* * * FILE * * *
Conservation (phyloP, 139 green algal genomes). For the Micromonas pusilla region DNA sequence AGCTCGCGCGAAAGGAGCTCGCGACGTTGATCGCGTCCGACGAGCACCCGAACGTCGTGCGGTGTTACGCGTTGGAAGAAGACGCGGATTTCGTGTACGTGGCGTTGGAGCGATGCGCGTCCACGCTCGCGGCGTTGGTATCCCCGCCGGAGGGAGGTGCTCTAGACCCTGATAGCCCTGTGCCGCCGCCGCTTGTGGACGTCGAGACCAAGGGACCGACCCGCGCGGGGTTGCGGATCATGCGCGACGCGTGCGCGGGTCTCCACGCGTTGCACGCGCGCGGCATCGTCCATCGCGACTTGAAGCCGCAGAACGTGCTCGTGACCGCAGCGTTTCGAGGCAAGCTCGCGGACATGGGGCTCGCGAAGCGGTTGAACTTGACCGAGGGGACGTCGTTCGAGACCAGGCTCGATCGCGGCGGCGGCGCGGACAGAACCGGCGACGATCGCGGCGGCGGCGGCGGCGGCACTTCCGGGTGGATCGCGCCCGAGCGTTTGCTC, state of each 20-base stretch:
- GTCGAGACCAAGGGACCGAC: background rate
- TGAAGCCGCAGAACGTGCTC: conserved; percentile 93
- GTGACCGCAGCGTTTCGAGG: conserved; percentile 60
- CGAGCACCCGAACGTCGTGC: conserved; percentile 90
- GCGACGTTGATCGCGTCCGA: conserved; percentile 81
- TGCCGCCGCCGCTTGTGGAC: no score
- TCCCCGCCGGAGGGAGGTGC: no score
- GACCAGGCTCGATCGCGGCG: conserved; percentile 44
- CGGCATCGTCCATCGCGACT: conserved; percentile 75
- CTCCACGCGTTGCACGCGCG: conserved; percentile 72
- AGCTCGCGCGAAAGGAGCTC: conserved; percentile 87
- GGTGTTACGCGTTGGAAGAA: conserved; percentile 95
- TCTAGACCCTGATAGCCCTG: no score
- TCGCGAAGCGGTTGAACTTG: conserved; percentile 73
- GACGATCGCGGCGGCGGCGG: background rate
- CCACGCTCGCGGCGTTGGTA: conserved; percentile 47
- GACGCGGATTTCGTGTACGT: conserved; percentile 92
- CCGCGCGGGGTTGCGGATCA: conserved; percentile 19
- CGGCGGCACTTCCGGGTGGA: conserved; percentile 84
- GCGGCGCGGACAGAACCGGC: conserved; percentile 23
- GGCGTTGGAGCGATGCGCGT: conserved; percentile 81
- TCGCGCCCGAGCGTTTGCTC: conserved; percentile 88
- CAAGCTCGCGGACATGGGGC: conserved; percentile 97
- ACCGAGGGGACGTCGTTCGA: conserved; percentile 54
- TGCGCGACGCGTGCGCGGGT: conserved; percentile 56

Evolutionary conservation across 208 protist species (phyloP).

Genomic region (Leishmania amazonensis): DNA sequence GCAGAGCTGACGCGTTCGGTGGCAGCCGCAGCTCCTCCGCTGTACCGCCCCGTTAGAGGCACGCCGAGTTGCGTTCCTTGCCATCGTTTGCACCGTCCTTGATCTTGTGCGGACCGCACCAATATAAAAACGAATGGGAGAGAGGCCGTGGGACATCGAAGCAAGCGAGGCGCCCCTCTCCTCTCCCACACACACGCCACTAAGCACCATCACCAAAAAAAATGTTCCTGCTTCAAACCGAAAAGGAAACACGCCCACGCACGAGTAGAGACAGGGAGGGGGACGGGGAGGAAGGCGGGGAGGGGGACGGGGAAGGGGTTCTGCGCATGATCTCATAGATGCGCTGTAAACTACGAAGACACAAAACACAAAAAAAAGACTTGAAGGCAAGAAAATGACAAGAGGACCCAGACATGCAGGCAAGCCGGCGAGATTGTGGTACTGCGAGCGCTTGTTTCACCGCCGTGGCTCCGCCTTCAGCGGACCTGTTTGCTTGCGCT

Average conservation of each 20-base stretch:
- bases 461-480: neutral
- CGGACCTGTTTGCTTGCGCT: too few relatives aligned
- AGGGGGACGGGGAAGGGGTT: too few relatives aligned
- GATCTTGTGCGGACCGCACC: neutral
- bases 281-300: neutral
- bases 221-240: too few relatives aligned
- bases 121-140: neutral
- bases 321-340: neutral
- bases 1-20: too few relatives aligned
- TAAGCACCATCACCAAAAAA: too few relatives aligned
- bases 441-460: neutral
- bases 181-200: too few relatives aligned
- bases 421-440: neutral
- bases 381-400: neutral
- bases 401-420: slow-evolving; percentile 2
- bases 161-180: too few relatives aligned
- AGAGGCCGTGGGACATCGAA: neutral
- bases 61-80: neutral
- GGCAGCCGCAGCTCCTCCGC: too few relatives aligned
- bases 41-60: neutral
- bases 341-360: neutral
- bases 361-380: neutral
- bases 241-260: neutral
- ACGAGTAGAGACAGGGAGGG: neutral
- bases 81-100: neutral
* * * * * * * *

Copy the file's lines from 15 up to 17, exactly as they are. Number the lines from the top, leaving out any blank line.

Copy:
- TCGCGAAGCGGTTGAACTTG: conserved; percentile 73
- GACGATCGCGGCGGCGGCGG: background rate
- CCACGCTCGCGGCGTTGGTA: conserved; percentile 47